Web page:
by Gerry Brown
The Holocaust is the term used to refer to the period from 1933 to 1945, before and during World War II, when Adolf Hitler and the Nazis systematically persecuted and murdered nearly six million Jews. More than one third of the World Jewry, as well as another five million non-Jews throughout Europe, were killed during this period. The genocide, or what the Nazis dubbed "The Final Solution," occurred mainly at six death camps located in Poland.
In 1951, the Israeli Knesset declared that the 27th day of Nisan is to be Yom HaShoah, or Holocaust Remembrance Day, a day of commemoration for the Jews who perished and for those who showed resistance and heroism during the Holocaust. The day is the anniversary of the 1943 Warsaw Ghetto uprising.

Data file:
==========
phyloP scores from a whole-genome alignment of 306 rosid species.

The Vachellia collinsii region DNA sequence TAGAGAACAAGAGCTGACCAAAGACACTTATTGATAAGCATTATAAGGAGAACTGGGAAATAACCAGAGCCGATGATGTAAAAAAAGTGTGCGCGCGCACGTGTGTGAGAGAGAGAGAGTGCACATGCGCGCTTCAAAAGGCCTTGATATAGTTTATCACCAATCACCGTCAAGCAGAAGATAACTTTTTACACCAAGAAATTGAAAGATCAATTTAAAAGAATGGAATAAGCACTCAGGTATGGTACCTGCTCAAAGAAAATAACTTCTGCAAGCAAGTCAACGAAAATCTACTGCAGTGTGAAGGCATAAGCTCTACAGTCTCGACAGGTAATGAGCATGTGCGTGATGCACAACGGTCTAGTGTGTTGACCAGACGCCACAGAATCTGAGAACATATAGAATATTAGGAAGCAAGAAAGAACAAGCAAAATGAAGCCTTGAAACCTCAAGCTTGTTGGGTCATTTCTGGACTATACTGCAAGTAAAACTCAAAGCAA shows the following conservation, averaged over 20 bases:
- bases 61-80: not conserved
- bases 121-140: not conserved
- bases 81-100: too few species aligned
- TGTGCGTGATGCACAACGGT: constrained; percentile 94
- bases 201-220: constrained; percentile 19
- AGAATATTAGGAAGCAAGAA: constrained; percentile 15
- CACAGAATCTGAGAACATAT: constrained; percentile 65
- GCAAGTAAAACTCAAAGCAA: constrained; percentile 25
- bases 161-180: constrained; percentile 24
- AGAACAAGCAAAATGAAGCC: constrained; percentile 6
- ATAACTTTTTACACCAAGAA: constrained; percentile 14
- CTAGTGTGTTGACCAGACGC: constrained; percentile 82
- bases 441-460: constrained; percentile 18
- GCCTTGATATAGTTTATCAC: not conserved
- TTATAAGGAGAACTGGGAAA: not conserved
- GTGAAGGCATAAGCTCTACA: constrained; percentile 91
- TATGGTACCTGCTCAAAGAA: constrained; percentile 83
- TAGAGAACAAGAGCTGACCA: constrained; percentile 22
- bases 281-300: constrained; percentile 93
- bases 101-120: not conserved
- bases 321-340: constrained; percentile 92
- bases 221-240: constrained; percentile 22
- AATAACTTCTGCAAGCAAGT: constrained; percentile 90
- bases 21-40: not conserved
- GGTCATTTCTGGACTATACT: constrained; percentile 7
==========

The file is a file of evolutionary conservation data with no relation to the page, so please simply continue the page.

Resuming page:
As part of a continuing effort to honor the victims of the Holocaust, Yad Vashem, Israel's Holocaust Martyrs' and Heroes' Remembrance Authority, was established in 1953 by the Knesset. Yad Vashem also oversees the world-wide Holocaust memorial, "Unto Every Person There Is a Name," a unique project designed to perpetuate the memory of the Jewish victims of the Holocaust by public recitation of their names on the Day of Remembrance.